Categories AlphaGraphs, Technology

Google hit by fresh antitrust fine of $1.7B in EU for abusive ad practices

Google (GOOG, GOOGL) has once again come under fire from European Union regulators for indulging in unfair business practices. In less than a year after being slapped a massive penalty by Brussels for misusing its Android operating system, the search service giant is facing a fresh fine of $1.7 billion for breaching the competition laws pertaining to online advertising.

Two years ago, European regulators had handed a $2.7-billion fine after Google was found to have favored its shopping service over rivals. The latest blow comes amid claims by the Google management that effective measures were being adopted to make its platform compliant with the regulatory norms.

Margrethe Vestager, the competition commissioner for the region, said at a press meet in Brussels Wednesday that Google imposed restrictions on publishers who use its AdSense advertising platform, through exclusivity contracts, thereby stopping the display of ads brokered by its rivals. By tweaking certain clauses pertaining to ad publishing several years ago, the company allegedly tried to monopolize the online advertising market.

It is alleged that Google imposed restrictions on publishers who use its AdSense advertising platform, through exclusivity contracts

The commissioner said the contractual restrictions on third parties amounted to the violation of the EU antitrust rules as they helped Google maintain its dominance in the online search business by averting competition. The commission pointed out that the only reason for the company to have the restrictive clauses included in its contracts with publishers was to undermine websites that use platforms other than AdSense.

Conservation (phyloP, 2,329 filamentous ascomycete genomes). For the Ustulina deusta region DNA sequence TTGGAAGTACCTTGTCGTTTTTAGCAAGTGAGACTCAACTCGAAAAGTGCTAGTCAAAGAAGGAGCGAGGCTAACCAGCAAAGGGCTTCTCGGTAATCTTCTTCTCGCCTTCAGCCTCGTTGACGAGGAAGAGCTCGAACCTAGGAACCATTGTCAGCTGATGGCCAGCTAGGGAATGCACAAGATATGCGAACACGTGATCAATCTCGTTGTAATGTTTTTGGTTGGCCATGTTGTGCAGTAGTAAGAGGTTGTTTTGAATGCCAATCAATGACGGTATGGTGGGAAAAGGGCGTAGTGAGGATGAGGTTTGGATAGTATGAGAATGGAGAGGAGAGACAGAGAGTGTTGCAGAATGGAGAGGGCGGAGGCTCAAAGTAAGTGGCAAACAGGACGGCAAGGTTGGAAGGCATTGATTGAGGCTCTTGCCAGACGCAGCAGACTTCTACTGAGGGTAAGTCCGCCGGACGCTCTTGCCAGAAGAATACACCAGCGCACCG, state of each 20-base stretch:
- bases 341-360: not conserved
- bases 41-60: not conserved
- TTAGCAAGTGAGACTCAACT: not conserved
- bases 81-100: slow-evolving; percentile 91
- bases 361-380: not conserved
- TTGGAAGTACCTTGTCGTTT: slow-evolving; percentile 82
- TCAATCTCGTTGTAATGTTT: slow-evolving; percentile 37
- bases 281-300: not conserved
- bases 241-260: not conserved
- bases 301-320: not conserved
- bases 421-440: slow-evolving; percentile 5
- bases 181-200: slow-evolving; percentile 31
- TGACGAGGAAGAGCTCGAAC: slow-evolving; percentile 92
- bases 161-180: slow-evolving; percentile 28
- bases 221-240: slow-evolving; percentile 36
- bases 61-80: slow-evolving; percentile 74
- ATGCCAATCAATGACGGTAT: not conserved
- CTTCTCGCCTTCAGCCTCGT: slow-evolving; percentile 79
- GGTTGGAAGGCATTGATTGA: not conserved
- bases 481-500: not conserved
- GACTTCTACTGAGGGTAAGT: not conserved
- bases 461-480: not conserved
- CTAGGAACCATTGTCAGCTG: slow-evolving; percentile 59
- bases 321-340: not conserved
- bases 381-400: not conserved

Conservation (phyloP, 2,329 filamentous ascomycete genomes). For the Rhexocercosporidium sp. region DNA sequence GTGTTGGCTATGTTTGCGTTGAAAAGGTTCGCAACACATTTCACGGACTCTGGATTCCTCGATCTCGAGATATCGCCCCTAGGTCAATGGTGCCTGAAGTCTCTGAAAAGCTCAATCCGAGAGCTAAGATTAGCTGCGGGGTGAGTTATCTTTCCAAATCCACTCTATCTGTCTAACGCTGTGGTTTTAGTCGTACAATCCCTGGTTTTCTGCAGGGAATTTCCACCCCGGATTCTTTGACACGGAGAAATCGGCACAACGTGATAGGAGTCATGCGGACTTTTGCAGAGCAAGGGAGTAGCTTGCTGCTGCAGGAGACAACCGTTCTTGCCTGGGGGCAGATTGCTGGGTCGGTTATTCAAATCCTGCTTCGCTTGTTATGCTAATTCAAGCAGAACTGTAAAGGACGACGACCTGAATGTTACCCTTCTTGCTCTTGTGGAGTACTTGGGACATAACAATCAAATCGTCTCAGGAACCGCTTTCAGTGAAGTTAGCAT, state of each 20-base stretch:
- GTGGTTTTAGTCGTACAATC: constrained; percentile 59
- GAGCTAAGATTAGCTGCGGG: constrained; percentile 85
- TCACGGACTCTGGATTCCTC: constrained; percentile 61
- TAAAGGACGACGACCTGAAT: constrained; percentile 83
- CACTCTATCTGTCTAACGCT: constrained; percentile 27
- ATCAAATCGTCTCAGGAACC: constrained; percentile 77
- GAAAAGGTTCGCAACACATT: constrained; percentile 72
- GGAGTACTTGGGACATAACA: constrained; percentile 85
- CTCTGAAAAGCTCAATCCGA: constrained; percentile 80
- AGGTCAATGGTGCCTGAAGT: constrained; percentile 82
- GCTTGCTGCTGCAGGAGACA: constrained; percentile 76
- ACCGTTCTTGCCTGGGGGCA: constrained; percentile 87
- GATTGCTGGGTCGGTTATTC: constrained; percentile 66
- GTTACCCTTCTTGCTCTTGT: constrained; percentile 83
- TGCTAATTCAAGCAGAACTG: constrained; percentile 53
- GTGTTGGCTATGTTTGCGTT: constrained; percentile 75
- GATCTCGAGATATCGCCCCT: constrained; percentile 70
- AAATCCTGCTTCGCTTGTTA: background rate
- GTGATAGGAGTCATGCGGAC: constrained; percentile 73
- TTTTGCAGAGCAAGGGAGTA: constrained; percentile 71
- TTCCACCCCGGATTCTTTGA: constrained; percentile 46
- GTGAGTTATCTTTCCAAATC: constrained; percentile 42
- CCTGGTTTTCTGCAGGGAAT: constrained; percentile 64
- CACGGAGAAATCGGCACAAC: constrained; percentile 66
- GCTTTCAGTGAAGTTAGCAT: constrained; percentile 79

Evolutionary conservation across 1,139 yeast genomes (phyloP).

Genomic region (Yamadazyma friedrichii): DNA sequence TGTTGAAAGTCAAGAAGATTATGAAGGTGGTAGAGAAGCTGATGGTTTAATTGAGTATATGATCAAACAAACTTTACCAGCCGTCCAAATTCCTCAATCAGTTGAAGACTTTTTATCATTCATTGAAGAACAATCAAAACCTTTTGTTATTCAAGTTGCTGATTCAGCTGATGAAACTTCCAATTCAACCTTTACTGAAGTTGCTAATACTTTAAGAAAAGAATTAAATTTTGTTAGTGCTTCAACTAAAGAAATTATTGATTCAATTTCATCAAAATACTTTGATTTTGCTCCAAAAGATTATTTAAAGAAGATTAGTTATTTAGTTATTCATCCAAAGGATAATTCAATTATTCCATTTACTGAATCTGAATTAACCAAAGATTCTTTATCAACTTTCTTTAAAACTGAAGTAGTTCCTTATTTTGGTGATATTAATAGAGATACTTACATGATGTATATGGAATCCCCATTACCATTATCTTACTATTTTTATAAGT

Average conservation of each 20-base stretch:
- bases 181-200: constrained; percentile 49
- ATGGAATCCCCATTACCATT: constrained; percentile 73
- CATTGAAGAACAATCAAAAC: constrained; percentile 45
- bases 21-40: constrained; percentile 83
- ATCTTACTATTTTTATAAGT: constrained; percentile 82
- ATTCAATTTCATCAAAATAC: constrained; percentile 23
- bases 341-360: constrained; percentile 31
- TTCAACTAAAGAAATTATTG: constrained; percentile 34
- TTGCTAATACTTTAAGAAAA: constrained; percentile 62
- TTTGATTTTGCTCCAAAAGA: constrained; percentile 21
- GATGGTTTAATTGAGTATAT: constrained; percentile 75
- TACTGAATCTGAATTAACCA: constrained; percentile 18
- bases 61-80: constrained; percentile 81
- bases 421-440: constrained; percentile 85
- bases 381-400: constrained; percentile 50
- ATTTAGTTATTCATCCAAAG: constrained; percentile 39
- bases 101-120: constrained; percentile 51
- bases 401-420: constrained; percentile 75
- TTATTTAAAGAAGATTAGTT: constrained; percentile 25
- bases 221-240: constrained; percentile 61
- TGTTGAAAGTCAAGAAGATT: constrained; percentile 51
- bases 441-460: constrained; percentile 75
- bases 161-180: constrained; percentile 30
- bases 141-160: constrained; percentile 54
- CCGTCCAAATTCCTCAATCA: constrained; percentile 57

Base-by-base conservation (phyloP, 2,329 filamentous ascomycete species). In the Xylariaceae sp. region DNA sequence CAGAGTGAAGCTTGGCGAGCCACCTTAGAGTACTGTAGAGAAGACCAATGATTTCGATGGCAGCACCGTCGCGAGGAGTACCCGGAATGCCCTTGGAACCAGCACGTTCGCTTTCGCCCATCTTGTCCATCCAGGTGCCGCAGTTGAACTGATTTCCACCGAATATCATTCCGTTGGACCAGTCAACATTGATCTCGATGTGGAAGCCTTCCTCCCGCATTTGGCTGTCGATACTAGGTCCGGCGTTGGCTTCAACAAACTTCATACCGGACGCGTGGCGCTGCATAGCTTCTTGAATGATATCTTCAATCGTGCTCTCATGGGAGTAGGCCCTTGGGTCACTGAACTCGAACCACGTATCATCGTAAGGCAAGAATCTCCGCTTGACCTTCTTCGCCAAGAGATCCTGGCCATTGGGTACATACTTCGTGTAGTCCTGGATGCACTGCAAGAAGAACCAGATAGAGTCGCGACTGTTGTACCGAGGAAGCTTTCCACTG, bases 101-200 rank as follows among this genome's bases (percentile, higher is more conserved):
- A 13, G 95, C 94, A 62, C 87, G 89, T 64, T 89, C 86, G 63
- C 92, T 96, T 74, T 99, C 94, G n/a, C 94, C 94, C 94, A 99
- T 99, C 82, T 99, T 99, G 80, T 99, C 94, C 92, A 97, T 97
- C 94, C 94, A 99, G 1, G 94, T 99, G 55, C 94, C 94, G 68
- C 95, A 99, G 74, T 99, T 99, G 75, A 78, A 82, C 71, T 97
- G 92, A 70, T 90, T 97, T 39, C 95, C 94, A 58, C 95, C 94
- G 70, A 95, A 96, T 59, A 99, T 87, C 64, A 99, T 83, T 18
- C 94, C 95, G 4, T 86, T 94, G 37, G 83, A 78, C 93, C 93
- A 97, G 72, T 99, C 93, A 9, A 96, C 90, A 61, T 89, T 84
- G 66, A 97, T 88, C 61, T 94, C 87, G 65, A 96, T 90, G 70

Related: French regulators seek clarification on Google Ads

The tactic, allegedly employed by Google between 2006 and 2016, prevented leading partners from sourcing search ads from competitors and also helped the company reserve the best website spaces for displaying its own advertisements. According to Vestager, by suppressing rivals, “Google benefitted from network effects and became even stronger.”Google Advertising Revenue TrendOver the past decade, Google has maintained its supremacy in Europe’s search service market, securing nearly two-thirds of the market shares. During the fourth quarter, Google’s revenue from advertising business increased 20% sequentially to about $33 billion, matching its performance in the previous quarters.

Google shares declined modestly in early trading Wednesday, after closing the previous session higher. Having gained about 15% so far this year, the stock is currently trading close to the multi-year highs seen last year.

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